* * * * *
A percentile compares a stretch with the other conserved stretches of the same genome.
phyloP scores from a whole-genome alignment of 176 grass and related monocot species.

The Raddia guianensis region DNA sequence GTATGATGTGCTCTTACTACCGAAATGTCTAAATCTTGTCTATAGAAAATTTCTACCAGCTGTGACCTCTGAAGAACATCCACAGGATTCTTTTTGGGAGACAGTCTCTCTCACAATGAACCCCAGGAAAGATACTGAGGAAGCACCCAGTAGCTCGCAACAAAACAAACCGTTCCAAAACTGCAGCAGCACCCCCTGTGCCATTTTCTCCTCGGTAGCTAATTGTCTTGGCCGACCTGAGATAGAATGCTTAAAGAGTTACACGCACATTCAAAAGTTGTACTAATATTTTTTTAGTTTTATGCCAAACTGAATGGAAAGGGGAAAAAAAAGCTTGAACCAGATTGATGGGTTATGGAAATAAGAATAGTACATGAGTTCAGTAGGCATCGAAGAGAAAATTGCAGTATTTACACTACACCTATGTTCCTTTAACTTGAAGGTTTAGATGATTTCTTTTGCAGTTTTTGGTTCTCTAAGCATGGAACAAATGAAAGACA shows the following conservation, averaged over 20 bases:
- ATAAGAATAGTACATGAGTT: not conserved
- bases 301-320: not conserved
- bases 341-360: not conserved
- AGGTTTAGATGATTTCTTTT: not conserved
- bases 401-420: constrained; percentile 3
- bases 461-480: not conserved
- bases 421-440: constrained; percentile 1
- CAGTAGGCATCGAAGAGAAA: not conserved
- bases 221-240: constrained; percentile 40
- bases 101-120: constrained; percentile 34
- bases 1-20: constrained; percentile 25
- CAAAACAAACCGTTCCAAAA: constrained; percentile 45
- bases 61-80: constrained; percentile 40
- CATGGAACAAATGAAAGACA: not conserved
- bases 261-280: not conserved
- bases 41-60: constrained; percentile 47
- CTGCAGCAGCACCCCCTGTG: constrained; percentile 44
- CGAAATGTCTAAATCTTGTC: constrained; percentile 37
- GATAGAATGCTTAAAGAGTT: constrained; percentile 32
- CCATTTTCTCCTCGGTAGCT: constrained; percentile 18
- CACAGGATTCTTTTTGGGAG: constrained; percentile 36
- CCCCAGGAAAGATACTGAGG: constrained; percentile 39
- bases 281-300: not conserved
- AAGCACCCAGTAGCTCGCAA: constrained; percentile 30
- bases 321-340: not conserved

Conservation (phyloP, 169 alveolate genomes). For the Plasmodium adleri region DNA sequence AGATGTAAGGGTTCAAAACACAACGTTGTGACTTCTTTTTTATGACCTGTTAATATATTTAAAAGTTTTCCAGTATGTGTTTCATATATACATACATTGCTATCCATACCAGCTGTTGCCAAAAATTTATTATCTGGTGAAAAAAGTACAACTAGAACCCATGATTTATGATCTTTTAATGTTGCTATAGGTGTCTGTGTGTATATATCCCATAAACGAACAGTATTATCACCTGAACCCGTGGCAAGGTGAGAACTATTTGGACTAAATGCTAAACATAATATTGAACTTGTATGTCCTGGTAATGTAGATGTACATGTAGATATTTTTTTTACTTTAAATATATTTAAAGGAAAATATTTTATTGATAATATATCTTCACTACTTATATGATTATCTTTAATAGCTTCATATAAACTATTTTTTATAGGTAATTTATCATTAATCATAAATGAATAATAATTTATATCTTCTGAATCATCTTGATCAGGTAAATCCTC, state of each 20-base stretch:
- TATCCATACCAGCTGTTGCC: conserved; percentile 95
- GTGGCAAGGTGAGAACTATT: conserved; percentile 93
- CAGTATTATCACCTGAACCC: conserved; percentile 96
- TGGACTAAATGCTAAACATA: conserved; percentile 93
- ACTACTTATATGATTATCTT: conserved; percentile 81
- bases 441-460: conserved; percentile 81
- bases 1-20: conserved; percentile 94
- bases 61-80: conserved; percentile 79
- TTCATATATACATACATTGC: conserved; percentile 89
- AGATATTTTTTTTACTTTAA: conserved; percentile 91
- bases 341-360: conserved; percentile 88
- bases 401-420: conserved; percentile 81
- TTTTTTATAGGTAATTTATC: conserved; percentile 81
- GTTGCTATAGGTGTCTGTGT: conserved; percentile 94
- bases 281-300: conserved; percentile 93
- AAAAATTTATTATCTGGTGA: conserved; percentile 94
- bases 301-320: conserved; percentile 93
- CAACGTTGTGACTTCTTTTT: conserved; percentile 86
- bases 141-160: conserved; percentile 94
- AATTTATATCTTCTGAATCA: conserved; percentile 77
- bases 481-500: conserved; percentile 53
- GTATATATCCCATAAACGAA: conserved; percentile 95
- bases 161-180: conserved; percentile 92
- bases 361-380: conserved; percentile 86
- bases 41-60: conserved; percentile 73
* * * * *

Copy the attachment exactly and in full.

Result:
A percentile compares a stretch with the other conserved stretches of the same genome.
phyloP scores from a whole-genome alignment of 176 grass and related monocot species.

The Raddia guianensis region DNA sequence GTATGATGTGCTCTTACTACCGAAATGTCTAAATCTTGTCTATAGAAAATTTCTACCAGCTGTGACCTCTGAAGAACATCCACAGGATTCTTTTTGGGAGACAGTCTCTCTCACAATGAACCCCAGGAAAGATACTGAGGAAGCACCCAGTAGCTCGCAACAAAACAAACCGTTCCAAAACTGCAGCAGCACCCCCTGTGCCATTTTCTCCTCGGTAGCTAATTGTCTTGGCCGACCTGAGATAGAATGCTTAAAGAGTTACACGCACATTCAAAAGTTGTACTAATATTTTTTTAGTTTTATGCCAAACTGAATGGAAAGGGGAAAAAAAAGCTTGAACCAGATTGATGGGTTATGGAAATAAGAATAGTACATGAGTTCAGTAGGCATCGAAGAGAAAATTGCAGTATTTACACTACACCTATGTTCCTTTAACTTGAAGGTTTAGATGATTTCTTTTGCAGTTTTTGGTTCTCTAAGCATGGAACAAATGAAAGACA shows the following conservation, averaged over 20 bases:
- ATAAGAATAGTACATGAGTT: not conserved
- bases 301-320: not conserved
- bases 341-360: not conserved
- AGGTTTAGATGATTTCTTTT: not conserved
- bases 401-420: constrained; percentile 3
- bases 461-480: not conserved
- bases 421-440: constrained; percentile 1
- CAGTAGGCATCGAAGAGAAA: not conserved
- bases 221-240: constrained; percentile 40
- bases 101-120: constrained; percentile 34
- bases 1-20: constrained; percentile 25
- CAAAACAAACCGTTCCAAAA: constrained; percentile 45
- bases 61-80: constrained; percentile 40
- CATGGAACAAATGAAAGACA: not conserved
- bases 261-280: not conserved
- bases 41-60: constrained; percentile 47
- CTGCAGCAGCACCCCCTGTG: constrained; percentile 44
- CGAAATGTCTAAATCTTGTC: constrained; percentile 37
- GATAGAATGCTTAAAGAGTT: constrained; percentile 32
- CCATTTTCTCCTCGGTAGCT: constrained; percentile 18
- CACAGGATTCTTTTTGGGAG: constrained; percentile 36
- CCCCAGGAAAGATACTGAGG: constrained; percentile 39
- bases 281-300: not conserved
- AAGCACCCAGTAGCTCGCAA: constrained; percentile 30
- bases 321-340: not conserved

Conservation (phyloP, 169 alveolate genomes). For the Plasmodium adleri region DNA sequence AGATGTAAGGGTTCAAAACACAACGTTGTGACTTCTTTTTTATGACCTGTTAATATATTTAAAAGTTTTCCAGTATGTGTTTCATATATACATACATTGCTATCCATACCAGCTGTTGCCAAAAATTTATTATCTGGTGAAAAAAGTACAACTAGAACCCATGATTTATGATCTTTTAATGTTGCTATAGGTGTCTGTGTGTATATATCCCATAAACGAACAGTATTATCACCTGAACCCGTGGCAAGGTGAGAACTATTTGGACTAAATGCTAAACATAATATTGAACTTGTATGTCCTGGTAATGTAGATGTACATGTAGATATTTTTTTTACTTTAAATATATTTAAAGGAAAATATTTTATTGATAATATATCTTCACTACTTATATGATTATCTTTAATAGCTTCATATAAACTATTTTTTATAGGTAATTTATCATTAATCATAAATGAATAATAATTTATATCTTCTGAATCATCTTGATCAGGTAAATCCTC, state of each 20-base stretch:
- TATCCATACCAGCTGTTGCC: conserved; percentile 95
- GTGGCAAGGTGAGAACTATT: conserved; percentile 93
- CAGTATTATCACCTGAACCC: conserved; percentile 96
- TGGACTAAATGCTAAACATA: conserved; percentile 93
- ACTACTTATATGATTATCTT: conserved; percentile 81
- bases 441-460: conserved; percentile 81
- bases 1-20: conserved; percentile 94
- bases 61-80: conserved; percentile 79
- TTCATATATACATACATTGC: conserved; percentile 89
- AGATATTTTTTTTACTTTAA: conserved; percentile 91
- bases 341-360: conserved; percentile 88
- bases 401-420: conserved; percentile 81
- TTTTTTATAGGTAATTTATC: conserved; percentile 81
- GTTGCTATAGGTGTCTGTGT: conserved; percentile 94
- bases 281-300: conserved; percentile 93
- AAAAATTTATTATCTGGTGA: conserved; percentile 94
- bases 301-320: conserved; percentile 93
- CAACGTTGTGACTTCTTTTT: conserved; percentile 86
- bases 141-160: conserved; percentile 94
- AATTTATATCTTCTGAATCA: conserved; percentile 77
- bases 481-500: conserved; percentile 53
- GTATATATCCCATAAACGAA: conserved; percentile 95
- bases 161-180: conserved; percentile 92
- bases 361-380: conserved; percentile 86
- bases 41-60: conserved; percentile 73